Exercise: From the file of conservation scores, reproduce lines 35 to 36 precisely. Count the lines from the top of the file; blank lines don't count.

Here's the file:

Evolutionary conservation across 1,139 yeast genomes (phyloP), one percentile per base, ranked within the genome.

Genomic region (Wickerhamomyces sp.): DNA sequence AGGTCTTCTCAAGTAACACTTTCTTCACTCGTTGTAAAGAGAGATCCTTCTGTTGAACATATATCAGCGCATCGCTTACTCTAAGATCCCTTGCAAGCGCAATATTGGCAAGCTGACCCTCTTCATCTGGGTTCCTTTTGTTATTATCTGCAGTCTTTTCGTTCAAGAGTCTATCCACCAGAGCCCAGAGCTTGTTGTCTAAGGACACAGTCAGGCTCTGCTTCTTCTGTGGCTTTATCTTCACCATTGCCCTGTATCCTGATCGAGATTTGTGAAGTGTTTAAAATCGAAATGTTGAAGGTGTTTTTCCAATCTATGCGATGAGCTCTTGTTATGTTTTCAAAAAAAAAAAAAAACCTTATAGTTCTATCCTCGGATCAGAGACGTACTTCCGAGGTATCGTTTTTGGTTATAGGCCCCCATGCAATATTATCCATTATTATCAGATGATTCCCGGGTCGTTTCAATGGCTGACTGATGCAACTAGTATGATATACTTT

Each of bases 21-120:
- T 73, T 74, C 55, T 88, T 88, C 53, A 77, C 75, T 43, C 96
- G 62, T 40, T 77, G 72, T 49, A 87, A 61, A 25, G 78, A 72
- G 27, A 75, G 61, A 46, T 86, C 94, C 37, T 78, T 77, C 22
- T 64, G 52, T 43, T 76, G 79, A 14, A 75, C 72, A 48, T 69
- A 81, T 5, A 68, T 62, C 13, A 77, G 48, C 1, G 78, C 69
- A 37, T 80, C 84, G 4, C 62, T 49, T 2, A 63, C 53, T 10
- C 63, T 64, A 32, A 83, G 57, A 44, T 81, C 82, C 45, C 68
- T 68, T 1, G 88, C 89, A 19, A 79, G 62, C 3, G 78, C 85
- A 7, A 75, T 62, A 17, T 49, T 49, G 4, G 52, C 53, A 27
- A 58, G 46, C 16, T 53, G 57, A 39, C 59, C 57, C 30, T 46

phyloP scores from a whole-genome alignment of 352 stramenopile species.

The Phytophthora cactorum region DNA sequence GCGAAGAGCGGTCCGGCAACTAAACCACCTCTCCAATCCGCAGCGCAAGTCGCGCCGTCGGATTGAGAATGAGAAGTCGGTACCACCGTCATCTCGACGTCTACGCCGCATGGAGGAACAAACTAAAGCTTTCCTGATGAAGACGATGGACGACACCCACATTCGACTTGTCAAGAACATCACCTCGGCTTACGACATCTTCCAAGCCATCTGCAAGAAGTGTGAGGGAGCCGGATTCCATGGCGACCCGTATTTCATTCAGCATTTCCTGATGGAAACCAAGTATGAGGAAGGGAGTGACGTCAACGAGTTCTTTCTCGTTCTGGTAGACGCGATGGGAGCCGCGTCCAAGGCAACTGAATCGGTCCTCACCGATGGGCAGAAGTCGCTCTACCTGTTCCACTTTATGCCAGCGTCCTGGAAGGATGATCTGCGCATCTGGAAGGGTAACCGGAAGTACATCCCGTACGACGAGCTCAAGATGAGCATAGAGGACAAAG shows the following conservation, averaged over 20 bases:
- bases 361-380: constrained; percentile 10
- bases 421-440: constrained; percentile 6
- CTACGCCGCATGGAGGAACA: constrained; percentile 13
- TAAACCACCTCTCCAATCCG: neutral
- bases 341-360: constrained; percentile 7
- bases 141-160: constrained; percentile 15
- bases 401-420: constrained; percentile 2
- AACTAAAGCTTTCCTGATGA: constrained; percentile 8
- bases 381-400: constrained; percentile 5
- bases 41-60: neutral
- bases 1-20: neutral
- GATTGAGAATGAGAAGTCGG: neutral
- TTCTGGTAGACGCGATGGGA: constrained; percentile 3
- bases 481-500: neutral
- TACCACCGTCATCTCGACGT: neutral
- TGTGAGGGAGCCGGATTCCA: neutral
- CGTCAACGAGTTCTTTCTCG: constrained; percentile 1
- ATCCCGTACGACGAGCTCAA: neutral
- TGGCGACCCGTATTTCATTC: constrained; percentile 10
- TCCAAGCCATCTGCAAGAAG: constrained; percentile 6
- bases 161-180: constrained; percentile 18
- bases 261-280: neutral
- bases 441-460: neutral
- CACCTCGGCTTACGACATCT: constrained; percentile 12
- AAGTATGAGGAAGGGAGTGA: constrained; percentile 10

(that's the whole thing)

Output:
- TCCAAGCCATCTGCAAGAAG: constrained; percentile 6
- bases 161-180: constrained; percentile 18